A few weeks ago I was at the main branch of the Brooklyn Public Library, at Grand Army Plaza. Like many such institutions, it is littered with lecterns holding massive dictionaries. There was one next to a help desk open to a random page. As I walk up, the staff member looks at me expectantly, but I randomly drop my finger down on the dictionary. I look down at where my finger landed, blink in surprise, and say, “I hit Nirvana, I guess that’s it for today.” The staff member laughed, and I left the library.
Category Archives: random idiocy
You only have so many skills when you’re 20. I was a few years past that when this happened, but didn’t look it.
The cashier at the Brooklyn coffee shop was 20, though, and was caught in a spot of trouble. Some guy in his late 40s took issue with her SNITCH tattoo — Harry Potter, not gangster. He was over-educated and enjoying himself denigrating the book series. She couldn’t abandon her post, less her skin, and while she was no fool, like I said, there’s only so much one can do at 20.
Harry Potter, of course, doesn’t need my help. But I do take issue with getting your jollies at the expense of someone who can’t defend themself. So I interjected a small remark that lead to his arguments stumbling. When he realized he had been stalled he quickly changed tack. Again the cashier had to give ground.
So I gently sharpened my previous comment. He kept up the pressure, but this time when he stumbled, his argument got impaled. He eyed me in silence.
‘I knew what I was doing when I opened my mouth,’ I smiled at him.
My coffee and muffin were free that day.
Philosophy is disparaged often enough, and by people who ought to know better. As of late, every time this happens I think of this scene — but with the text (something like) below…..
Oh. Okay. I see.
You think this has nothing to do with you.
You go to your desk and you select, I don’t know, some statistical mathematical model, for instance, because you’re trying to show the world that you take science seriously and follow what you think are established scientific practices.
But what you don’t know is that that mathematical model is not just established science.
It’s not a data model. It’s not a model of phenomena.
It’s actually a deductive nomological model.
And you’re also blithely unaware of the fact that in 1277, the Bishop of Paris proclaimed that a multiplicity of worlds could exist.
And then I think it was Pascal, wasn’t it, who argued that probabilistic mathematics could be applied to situations?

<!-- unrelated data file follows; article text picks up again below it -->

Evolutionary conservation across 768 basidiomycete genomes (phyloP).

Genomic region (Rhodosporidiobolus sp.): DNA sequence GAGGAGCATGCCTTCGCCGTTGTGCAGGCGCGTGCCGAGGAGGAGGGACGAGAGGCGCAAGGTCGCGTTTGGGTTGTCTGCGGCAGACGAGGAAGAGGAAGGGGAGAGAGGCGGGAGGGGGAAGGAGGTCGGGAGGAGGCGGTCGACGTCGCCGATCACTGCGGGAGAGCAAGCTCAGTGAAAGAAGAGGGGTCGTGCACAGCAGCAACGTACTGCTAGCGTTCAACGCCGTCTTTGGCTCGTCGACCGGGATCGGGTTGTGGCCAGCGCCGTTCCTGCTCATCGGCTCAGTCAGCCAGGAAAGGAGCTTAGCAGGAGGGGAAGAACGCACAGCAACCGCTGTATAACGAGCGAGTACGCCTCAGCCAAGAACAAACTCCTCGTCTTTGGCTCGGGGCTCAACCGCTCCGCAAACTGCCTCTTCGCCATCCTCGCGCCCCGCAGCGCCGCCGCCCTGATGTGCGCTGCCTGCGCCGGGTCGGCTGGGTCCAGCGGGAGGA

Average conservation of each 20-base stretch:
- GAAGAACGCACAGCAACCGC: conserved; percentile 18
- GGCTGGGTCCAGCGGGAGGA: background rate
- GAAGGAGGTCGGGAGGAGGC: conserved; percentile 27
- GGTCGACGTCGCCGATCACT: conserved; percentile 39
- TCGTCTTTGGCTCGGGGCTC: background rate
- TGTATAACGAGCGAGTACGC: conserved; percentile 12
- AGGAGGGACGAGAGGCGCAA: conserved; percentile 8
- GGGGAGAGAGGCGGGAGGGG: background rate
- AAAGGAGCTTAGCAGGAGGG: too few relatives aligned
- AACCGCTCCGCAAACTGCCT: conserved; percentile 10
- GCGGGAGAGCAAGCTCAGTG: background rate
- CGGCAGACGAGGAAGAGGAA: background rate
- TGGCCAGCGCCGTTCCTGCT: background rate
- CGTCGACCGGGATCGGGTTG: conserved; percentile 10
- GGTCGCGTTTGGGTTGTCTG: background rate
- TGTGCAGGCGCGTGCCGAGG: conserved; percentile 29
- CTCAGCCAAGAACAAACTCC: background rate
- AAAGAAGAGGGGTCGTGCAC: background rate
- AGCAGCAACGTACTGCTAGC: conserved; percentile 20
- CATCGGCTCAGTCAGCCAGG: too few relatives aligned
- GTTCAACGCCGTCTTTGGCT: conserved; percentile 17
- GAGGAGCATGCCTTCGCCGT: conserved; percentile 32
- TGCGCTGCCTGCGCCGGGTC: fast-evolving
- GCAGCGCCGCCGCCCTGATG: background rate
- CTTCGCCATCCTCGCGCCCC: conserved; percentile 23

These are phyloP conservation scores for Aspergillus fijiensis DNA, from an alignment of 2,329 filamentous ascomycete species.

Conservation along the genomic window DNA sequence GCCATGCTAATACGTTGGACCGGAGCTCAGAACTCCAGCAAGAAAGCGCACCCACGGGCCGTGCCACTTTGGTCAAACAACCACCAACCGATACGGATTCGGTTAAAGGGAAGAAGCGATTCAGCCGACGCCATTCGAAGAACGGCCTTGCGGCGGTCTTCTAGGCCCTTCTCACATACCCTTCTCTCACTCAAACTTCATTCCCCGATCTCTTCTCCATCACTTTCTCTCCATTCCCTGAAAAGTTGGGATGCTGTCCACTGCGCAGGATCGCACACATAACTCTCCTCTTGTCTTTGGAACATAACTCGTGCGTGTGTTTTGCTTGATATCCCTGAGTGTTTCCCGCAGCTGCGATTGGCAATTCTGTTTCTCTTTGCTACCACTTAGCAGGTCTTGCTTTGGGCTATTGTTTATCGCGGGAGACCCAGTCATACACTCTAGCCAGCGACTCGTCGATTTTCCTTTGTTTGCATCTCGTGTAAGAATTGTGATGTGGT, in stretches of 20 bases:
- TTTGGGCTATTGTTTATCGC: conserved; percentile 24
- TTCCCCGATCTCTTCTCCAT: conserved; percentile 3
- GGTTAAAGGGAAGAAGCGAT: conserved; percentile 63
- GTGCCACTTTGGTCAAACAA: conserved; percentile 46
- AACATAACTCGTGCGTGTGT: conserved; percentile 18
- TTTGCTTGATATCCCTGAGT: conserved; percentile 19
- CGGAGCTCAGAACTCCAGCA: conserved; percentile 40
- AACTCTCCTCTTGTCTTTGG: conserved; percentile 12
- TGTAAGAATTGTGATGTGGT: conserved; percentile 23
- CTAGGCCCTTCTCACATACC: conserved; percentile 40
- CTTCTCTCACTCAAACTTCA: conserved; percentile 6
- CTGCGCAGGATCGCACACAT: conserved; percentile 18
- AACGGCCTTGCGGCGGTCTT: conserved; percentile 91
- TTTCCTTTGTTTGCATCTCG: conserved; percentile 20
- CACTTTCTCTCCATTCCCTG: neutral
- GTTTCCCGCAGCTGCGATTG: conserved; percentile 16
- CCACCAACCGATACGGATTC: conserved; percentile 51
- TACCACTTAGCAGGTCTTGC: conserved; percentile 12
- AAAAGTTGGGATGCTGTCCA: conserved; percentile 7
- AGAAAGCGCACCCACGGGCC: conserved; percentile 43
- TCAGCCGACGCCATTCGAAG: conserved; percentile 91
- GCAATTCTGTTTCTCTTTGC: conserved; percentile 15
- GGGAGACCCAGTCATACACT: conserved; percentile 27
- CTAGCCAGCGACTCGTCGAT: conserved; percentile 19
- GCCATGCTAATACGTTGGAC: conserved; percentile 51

And then mathematical models quickly showed up in many different philosophies.
And then it, uh, filtered down through to natural philosophy and then trickled on down into some basic handbook of science, where you, no doubt, adopted it without another thought.
However, that statistical model represents millions of hours and countless lives. And it’s sort of comical how you think that you’ve made a choice that exempts you from philosophy, when, in fact, you’re using ideas that were selected for you by the people in this room.
I don’t normally see cops smoke on duty, but lots of cops were smoking last week.
Beer was being sold for up to $30 a six pack. Not good beer either.
I overheard a barista at Verb Cafe in Williamsburg say that Tuesday had been their best day ever. They did twice their sales of a busy Saturday and closed early because they ran out of everything. He also said he saw a lot more Nouveau Yorkers than normal.
I smelled no more weed on the street than I normally do. Stoners are consistent.
The Brooklyn half of the Williamsburg bridge had power, but crossing into downtown Manhattan was like regressing into a time before electricity, or more accurately, a time after electricity. When it got dark at night, it actually got dark. Anyone who has been to lower Manhattan knows there is a limit to how dark it actually gets: the sheer amount of ambient light prevents real darkness, even in places without street lights. This no longer held for the few days after Sandy. Walking the city was passing through endless empty black canyons, devoid of life and filled with remnants of once useful technology.
Every so often I’d come upon a person sitting on a stoop, looking haggard and sucking hard on a cigarette. When this happened I wouldn’t notice the person till I was already upon them and walking by. I couldn’t even muster a head nod, not that New Yorkers would be looking for the social interaction, and it was inevitably too late to bother anyway.